Deadly Fungus Threatening the Future of Bananas in Asia Could Spread around the World
Could the plant fungus called the Panama disease spell doom for the banana as we know it?
“Thousands of varieties of bananas are grown throughout the world, but only one makes it to store shelves. It’s a banana known as the Cavendish,” says Simran Sethi. She's author of Bread, Wine, Chocolate: The Slow Loss of Foods We Love. The Cavendish is ubiquitous — the yellow, not-too-sweet, popular banana.
But the Cavendish is, in a sense, a marked man. It's facing extinction. That’s according to scientists in the Netherlands who have been studying the deadly plant fungus called the Panama disease that’s already destroying banana crops in Taiwan, Indonesia and Malaysia. But experts warn that it’s only a matter of time before this pernicious plant disease reaches Latin America, where the majority of the world’s exported bananas come from.
What’s interesting, Sethi explains, is that this is not the first time a variety of banana has been wiped out. “The Cavendish is the replacement banana for the one banana that used to be on store shelves, which was the Gros Michel back in the 1960s.”
Back then, it was a soil fungus that destroyed the Gros Michel and now a variant of that plant disease is threatening the Cavendish. “Here it is again,” says Sethi. “Tropical Race 4, which is a strain of the exact same fungus, is now wiping out the Cavendish. The challenge is we don’t really have another banana in its place that’s ready to go to offer instead.”
Scientists in the Netherlands report that Tropical Race 4, a variant of the Panama disease, is already destroying banana crops in Taiwan, Indonesia and Malaysia. That may seem far away, especially if the bananas you buy come from Ecuador. But they warn that it’s “only a matter of time” before the pernicious plant disease reaches Latin America, where the majority of the world’s exported bananas come from.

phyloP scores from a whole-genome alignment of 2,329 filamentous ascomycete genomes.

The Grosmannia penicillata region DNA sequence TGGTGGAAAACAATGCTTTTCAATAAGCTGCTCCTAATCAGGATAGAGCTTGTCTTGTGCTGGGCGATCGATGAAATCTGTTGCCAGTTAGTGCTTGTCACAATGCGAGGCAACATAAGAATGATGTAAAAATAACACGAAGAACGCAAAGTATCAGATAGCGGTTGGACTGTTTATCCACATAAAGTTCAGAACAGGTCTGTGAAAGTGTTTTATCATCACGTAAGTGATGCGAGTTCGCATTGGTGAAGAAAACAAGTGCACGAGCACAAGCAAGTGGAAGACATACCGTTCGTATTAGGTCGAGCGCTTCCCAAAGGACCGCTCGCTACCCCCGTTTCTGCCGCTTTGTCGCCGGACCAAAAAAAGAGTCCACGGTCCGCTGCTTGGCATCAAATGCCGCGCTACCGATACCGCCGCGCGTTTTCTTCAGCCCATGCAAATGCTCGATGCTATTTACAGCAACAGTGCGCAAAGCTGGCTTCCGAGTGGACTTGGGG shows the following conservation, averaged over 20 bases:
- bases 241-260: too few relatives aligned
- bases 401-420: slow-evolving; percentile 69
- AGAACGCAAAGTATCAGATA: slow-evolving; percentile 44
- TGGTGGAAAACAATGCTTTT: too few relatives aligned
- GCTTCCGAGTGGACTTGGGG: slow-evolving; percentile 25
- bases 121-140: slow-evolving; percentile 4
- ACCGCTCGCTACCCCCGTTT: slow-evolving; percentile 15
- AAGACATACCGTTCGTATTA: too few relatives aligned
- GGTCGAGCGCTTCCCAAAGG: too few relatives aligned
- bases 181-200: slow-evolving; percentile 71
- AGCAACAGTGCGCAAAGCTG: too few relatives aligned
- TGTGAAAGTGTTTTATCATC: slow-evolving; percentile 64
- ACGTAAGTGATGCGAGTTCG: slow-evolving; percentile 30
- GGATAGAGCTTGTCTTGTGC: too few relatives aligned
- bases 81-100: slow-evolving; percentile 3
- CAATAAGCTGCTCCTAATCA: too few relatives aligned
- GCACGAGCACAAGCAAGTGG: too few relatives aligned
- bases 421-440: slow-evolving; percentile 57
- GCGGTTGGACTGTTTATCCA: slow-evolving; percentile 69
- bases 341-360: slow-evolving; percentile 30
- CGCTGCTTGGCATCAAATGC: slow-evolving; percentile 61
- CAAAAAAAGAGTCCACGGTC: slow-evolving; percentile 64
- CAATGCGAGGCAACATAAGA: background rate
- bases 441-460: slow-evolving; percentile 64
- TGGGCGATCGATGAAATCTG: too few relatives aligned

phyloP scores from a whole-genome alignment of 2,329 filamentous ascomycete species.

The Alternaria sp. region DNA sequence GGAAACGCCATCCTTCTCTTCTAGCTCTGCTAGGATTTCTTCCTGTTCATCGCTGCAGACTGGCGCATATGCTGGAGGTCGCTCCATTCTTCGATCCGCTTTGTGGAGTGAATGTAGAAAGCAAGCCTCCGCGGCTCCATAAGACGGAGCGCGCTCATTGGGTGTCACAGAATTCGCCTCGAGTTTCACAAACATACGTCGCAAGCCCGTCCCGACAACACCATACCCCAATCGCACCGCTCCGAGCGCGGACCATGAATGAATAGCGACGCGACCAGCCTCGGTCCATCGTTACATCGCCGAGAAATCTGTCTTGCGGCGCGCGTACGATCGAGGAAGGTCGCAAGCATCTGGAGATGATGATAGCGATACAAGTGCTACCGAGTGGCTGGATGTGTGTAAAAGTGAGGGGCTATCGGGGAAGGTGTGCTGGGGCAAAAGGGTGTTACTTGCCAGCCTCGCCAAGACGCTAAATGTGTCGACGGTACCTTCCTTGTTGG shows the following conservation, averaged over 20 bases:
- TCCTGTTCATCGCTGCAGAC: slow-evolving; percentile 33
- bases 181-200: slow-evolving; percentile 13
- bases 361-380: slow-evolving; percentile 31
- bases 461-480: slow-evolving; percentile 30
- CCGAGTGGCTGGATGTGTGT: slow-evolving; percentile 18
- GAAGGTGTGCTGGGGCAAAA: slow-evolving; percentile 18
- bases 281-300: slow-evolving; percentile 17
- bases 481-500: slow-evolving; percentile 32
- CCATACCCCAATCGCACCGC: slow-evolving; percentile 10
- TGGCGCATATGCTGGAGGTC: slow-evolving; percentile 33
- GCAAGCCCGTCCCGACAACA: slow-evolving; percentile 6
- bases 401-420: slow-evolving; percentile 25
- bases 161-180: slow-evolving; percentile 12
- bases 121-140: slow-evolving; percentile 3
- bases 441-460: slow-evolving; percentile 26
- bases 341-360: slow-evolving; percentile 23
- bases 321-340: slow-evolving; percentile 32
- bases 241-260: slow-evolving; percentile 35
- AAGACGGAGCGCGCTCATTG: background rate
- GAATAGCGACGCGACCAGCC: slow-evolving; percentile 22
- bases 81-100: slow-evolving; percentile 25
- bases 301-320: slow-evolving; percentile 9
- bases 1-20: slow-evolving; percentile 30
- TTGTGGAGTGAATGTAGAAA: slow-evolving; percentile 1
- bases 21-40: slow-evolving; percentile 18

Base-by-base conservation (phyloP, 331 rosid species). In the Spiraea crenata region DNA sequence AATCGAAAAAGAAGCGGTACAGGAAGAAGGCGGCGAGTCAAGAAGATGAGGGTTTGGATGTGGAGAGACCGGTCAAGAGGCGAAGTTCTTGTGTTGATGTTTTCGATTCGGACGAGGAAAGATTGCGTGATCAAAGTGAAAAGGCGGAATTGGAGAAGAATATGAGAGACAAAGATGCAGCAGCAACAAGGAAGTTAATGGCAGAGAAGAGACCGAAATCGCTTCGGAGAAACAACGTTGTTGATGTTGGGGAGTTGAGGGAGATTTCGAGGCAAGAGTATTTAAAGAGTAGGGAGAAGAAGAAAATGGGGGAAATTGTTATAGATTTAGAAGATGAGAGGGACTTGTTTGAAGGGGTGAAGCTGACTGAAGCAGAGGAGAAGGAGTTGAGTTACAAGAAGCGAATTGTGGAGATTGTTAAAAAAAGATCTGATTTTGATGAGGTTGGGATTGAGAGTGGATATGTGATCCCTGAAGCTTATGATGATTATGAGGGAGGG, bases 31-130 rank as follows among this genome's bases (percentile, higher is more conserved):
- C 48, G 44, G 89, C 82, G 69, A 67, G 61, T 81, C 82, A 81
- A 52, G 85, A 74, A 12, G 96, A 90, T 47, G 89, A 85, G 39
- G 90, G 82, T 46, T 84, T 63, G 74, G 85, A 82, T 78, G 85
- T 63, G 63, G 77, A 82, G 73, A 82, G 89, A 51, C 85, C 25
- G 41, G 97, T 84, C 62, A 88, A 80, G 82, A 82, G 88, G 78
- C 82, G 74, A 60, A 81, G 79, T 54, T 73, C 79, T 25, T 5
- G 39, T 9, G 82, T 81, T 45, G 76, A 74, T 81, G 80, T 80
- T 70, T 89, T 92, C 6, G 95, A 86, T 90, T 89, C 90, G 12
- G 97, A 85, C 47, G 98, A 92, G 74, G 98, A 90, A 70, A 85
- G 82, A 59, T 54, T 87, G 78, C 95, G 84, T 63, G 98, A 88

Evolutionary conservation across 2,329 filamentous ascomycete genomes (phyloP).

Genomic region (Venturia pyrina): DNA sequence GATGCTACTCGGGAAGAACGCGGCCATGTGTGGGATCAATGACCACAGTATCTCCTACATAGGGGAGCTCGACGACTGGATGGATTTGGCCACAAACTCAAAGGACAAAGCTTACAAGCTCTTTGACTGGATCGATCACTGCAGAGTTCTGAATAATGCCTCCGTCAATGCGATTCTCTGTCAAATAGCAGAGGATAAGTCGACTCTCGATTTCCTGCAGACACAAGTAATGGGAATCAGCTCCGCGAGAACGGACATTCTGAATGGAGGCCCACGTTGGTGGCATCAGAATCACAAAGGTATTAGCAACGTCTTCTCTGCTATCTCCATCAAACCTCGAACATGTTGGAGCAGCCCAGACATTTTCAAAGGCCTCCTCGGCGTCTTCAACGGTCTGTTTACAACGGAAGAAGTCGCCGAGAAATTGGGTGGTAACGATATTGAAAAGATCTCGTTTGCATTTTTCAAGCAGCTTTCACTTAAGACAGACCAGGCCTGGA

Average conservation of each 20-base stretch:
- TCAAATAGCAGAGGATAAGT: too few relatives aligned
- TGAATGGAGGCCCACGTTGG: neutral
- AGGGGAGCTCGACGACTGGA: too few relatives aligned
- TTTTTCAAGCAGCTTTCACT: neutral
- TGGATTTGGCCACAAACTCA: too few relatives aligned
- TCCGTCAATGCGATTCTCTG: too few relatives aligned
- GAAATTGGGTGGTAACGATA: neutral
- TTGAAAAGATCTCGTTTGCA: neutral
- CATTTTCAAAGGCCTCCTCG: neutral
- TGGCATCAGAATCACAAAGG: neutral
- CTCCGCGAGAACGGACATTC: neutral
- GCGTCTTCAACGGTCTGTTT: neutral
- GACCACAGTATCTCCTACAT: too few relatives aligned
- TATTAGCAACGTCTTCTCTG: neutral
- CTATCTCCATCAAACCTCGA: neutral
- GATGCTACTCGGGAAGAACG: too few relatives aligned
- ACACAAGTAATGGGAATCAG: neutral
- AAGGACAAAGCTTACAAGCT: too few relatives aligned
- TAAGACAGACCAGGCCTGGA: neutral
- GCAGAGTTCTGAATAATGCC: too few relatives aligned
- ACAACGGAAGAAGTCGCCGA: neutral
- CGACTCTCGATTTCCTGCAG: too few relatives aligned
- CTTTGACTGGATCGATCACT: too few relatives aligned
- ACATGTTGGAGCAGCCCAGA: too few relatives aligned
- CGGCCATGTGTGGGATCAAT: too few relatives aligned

The economic impact of this plant fungus is potentially huge. Cavendish bananas represent nearly one-half of global banana production and exports. “It's remarkable what is happening now to the entire industry, and 15 percent of bananas throughout the world are exported," Sethi said. "In places like Ecuador, bananas are one of the top exports. We’re talking about something that is going to cripple economies.”
And as it turns out, the banana is not the only endangered food. “We’re not only seeing this with the banana, but we're seeing this with multiple foods. Slowly, slowly, slowly — they haven't yet reached our store shelves here in the United States, but the producing countries are really starting to suffer.”
One reason the Cavendish is endangered is that it’s a monoculture crop. This one variety is grown all over the world, and that makes the crop more vulnerable to disease, says Sethi. “Increasingly, most of our food is grown in monoculture as mono-crops. It's an efficient way to be able to irrigate everything at the same time, treat everything at the same time. But what you should understand is that if one disease comes in, or one pest comes in, it wipes out everything.”
Sethi says it’s a familiar story. “It’s happening now with coffee, we saw this happen with the Irish potato famine," she says. "Slowly, all these crops that are being grown in monoculture throughout the world are starting to suffer from various types of changes that were in some cases unanticipated and certainly ones that are wreaking more havoc than we would have expected had we grown crops' bio-diversely, grown multiple crops together.”
Meanwhile, agricultural scientists and plant geneticists are working around the clock to develop a new type of banana to replace the Cavendish. But it’s a race against time. So far, the fungus appears to be impervious to treatment. Researchers have documented the fungus has spread to Pakistan, Lebanon, Jordan, Mozambique and Queensland, Australia.
So how soon will our beloved Cavendish bananas disappear from the shelves?
“That’s a really good question and I wish I could answer it. But it's the same kind of variability that we see with climate change," Sethi says. "We don't exactly know what will happen but what we do know is everything that we see in the grocery store is going to start to shift. This happened with potatoes, with the Irish potato famine, this isn’t new. It’s what’s happening to coffee, two countries have declared states of emergency because of coffee leaf rust wiping out coffee plantations, and now we see it with bananas. This is something that we will continue to see happening if we don't start to take more pro-active measures as eaters, and as people who want to support conservation of diversity in foods.”